Kolkata: Indian space scientists' tryst with Mars will begin with launch of a probe in October to explore the red planet's atmosphere and search for life-sustaining elements, a top official said on Friday.
"We are trying hard and by mid-October we are expecting to launch the Mars mission," said JN Goswami, who is in-charge of the Mars mission at Physical Research Laboratory (PRL), a part of the Indian Space Research Organisation (ISRO).
Speaking on the sidelines of the Indian Science Congress in Kolkata, Goswami said the mission is yet to get an official name.
The mission has a very specific science objective as we want to study the atmosphere of Mars, in-charge of the Mars mission JN Goswami said.
The Rs 470-crore mission will demonstrate India's capability to launch a spacecraft on a 55 million km journey from the Earth and look for life-sustaining elements from a 500-km altitude over the Martian surface.
"The mission has a very specific science objective as we want to study the atmosphere of Mars. This mission will explore things which have not been done previously by other countries," said Goswami, director of the Ahmedabad based PRL.
He said that proto flight model has been done and flight model should be developed by March this year.
ISRO plans to use a high-end rocket (PSLV-XL) to launch the 1.4-tonne Martian spacecraft from the Sriharikota spaceport, about 80 km northeast of Chennai, with five instruments to study various aspects of the red planet.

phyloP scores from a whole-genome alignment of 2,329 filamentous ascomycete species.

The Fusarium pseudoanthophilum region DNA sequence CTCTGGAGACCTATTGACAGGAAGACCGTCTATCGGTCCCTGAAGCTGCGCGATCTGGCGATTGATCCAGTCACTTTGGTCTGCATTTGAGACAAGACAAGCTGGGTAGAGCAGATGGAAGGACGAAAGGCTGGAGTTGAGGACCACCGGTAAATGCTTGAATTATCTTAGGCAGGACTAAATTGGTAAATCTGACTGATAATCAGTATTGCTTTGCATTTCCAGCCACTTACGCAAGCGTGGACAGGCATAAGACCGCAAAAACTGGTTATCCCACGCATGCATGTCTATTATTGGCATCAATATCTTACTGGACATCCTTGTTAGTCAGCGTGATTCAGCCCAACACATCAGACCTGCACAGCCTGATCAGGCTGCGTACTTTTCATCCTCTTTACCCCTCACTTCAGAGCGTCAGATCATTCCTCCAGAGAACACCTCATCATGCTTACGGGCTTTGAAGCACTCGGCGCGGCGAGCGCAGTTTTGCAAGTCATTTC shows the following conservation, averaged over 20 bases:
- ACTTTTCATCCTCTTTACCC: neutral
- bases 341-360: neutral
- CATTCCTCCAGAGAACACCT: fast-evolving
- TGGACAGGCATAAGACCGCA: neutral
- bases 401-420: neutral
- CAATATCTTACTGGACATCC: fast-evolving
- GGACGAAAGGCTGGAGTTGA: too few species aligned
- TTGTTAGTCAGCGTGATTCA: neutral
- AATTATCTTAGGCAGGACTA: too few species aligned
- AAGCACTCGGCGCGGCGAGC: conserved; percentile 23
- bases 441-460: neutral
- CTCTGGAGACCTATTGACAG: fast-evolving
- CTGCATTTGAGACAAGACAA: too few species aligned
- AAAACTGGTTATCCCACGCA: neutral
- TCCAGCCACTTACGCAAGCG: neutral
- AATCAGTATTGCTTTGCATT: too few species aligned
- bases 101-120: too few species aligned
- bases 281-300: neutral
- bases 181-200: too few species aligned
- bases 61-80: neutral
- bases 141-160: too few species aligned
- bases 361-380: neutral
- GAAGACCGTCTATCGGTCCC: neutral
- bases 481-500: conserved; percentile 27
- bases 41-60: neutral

"We have to ensure that the mission launch happens by the targetted slot and if we miss it, we won't get a slot before 2016," he said.
The Mars mission will allow India to join the elite club of five nations - the US, Russia, Europe, China and Japan - which have launched similar missions in the past.
As the fourth planet from the sun, second nearest to the Earth, Mars is terrestrial with breath-taking valleys, deserts, craters and volcanoes in a thin atmosphere.
Named after the Roman god of war, the red planet has many similarities with the Earth like the rotation period and seasonal cycles.
India has been working to expand its space programme.
In 2008, it successfully launched Chandrayaan-1, an unmanned orbiter to the Moon. The mission was instrumental in finding that water exists on the lunar surface.
Asked about the Chandrayaan-2 lunar mission, Goswami said: "It is a collaborative mission with the Russian Federal Space Agency. It includes a lunar orbiter and a lunar rover to be made by ISRO centres and a lander built by the Russian space agency."
The Chandrayaan-2 lunar mission, which was slated in 2013, is delayed as India is awaiting proposal on a lander from Russia.
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